2. This was a very helpful frame through which I can discuss cultural differences with students and community members. I believe students would struggle most with the emotion step because there is an unspoken rule of machismo in many ESL classrooms. Students and community members tend to shrink away from emotional conversations. This would be a hugely impactful exercise for mixed classrooms. For example, in one of my courses, I had a majority of Spanish-speaking students, with one Russian speaker. At first, everyone seemed to get along fine; however, as time elapsed, the student who spoke Russian began to feel isolated. At the time, we worked to teach one another bits of each language; however, it seems that this framework would be more effective. 

3. Big C: Beloved, Star Wars, McDonalds, Madonna, Flag, Great Gatsby, Baseball, The Great Depression, The White House 

Little c: Jeremy Lin, Groupon Voucher, iPods, a bus ticket 

Debatable: A coke can, Facebook. These are debatable because their lasting power will determine their designation.  

4. The content in this course will aid my practice as a teacher because I now have the means of facilitating meaningful conversation among students in order to better understand their motivations and investments, as well as their interactions among their peers. This will allow me to create a more caring classroom environment to facilitate optimal learning and understanding for all students. 

Hello Sydney, Creating a more "caring classroom environment" is a wonderful goal. I'm also struck by your stating that you gained information to share with others in the community. Advocating on behalf of adult learners with members of the community is valuable. Thanks for your important efforts!

Cheers, Susan Finn Miller

Moderator, English Language Acquisition CoP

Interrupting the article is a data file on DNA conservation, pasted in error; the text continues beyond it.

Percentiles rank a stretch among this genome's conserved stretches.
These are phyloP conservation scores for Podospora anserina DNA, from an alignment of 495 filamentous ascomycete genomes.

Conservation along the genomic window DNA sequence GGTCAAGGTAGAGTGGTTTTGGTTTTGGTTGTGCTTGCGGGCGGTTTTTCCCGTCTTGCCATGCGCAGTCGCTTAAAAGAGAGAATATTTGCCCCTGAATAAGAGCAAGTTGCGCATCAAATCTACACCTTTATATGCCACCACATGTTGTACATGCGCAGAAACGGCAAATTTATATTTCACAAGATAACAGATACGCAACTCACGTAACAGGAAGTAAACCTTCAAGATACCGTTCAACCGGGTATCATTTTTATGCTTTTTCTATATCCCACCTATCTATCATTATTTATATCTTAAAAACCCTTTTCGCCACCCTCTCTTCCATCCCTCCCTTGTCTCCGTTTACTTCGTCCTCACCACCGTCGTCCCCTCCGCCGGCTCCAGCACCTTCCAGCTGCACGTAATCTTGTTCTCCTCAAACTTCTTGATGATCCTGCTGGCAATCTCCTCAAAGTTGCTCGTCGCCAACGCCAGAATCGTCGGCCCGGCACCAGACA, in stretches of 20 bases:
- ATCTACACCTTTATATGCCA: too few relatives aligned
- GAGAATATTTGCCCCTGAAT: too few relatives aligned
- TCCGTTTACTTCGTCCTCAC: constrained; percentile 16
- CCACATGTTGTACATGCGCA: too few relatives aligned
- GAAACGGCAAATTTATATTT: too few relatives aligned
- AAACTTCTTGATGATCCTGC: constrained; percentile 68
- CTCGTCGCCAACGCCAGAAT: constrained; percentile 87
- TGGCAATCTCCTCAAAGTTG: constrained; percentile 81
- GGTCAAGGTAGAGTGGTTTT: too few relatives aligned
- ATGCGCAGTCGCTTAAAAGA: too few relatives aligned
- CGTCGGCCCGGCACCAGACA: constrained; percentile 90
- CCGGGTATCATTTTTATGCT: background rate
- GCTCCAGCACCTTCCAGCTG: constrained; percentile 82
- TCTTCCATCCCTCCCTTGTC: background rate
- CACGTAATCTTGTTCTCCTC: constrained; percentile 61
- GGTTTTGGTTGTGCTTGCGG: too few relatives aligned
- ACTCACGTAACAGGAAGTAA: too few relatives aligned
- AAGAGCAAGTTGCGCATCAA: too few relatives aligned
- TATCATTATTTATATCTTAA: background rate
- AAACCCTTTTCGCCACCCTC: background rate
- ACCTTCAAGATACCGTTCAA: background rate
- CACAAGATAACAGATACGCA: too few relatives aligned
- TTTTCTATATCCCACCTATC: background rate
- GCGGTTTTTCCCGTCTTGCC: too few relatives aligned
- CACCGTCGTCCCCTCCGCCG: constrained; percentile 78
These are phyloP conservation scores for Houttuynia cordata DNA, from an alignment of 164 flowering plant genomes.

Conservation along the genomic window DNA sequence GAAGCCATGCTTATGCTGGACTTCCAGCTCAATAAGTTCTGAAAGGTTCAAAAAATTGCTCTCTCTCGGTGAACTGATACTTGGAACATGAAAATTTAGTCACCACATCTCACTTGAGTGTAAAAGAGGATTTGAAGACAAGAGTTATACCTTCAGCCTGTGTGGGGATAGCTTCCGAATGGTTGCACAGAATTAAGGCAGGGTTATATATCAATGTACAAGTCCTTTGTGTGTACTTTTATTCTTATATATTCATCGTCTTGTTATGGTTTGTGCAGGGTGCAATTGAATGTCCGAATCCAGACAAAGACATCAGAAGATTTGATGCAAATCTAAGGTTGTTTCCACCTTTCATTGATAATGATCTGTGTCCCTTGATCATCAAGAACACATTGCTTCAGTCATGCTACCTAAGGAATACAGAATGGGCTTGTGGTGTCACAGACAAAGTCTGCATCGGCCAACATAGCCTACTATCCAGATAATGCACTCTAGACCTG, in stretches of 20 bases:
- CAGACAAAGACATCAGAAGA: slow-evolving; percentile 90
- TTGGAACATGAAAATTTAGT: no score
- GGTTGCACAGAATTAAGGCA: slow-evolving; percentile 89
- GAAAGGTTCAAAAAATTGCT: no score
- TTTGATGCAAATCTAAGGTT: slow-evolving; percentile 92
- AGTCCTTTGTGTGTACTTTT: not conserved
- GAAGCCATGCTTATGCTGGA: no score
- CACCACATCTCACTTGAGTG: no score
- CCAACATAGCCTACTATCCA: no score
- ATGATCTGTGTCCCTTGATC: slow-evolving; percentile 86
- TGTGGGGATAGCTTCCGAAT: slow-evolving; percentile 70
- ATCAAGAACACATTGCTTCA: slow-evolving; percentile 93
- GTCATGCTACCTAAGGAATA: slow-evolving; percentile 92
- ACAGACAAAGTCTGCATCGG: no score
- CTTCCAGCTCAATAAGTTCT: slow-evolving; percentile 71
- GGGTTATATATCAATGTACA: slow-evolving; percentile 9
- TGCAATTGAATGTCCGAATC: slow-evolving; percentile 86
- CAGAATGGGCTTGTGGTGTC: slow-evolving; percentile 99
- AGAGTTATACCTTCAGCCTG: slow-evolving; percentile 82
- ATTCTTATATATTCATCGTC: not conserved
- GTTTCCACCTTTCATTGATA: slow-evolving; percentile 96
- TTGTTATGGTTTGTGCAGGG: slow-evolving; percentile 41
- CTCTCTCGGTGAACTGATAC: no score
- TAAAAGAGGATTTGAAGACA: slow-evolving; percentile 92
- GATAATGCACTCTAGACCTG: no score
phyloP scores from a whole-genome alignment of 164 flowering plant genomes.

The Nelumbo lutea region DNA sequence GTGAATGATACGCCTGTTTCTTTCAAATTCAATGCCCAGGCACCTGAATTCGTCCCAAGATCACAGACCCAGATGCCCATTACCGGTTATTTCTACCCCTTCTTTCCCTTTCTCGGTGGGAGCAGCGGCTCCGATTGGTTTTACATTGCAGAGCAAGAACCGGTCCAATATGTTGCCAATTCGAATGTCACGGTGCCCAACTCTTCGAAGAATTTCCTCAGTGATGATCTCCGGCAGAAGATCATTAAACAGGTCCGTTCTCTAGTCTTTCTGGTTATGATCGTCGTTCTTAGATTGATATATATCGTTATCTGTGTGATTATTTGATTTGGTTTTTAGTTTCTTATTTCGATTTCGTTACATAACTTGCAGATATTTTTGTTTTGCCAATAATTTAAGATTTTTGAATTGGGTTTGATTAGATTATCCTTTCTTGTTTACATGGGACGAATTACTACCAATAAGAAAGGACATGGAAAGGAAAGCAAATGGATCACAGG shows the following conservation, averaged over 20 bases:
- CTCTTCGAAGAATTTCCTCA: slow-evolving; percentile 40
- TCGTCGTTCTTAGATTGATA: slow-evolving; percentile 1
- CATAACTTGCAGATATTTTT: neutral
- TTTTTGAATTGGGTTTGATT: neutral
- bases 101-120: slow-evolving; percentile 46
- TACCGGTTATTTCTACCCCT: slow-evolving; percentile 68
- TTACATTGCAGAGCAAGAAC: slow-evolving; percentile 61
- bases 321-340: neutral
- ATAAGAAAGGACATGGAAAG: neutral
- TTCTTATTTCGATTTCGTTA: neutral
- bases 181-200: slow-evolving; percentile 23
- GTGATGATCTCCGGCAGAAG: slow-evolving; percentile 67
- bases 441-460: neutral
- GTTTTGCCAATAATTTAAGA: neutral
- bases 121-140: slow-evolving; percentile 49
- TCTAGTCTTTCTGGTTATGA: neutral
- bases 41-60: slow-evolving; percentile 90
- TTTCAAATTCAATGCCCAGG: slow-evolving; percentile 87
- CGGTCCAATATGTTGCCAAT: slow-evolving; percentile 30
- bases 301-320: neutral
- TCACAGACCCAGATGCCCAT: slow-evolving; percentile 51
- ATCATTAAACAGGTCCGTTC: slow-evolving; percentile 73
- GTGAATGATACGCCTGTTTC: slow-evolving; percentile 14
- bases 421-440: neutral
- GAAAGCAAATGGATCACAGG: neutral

I looked at the celebration of Eid that signifies the end of Ramadan.  The DIE stages were very helpful for me to look at this celebration through a new perspective because of the language the stages provide.  For example, during the Describe stage I noticed that many men wore head coverings and it seemed that the genders were separated while praying.  I also noted during the readings that the celebrations were taking place all over the world—Italy, Kenya, Athens, China—and not just in Middle Eastern countries, like Pakistan and Iraq.  I did not find any of the stages to be more challenging than others.  I discovered about myself that we are always learning, especially when it comes to culture, and I can help guide my students to use this strategy to get to a better understanding of cultures.  This course was very encouraging to me because at this time I feel that the discourse in the United States of America about culture is very aggressive and exclusive, whereas I feel that I can give myself and my students permission to be cultural investigators and our discoveries will make us better classmates, community members, and citizens.  Some strategies I will use are explicitly giving my students the language to have a discussion, such as "I need to learn more about" or "When I try to put myself in ___'s shoes".  I also will let my students know that we have the freedom to say we don't know everything about a culture, but we are willing to learn together.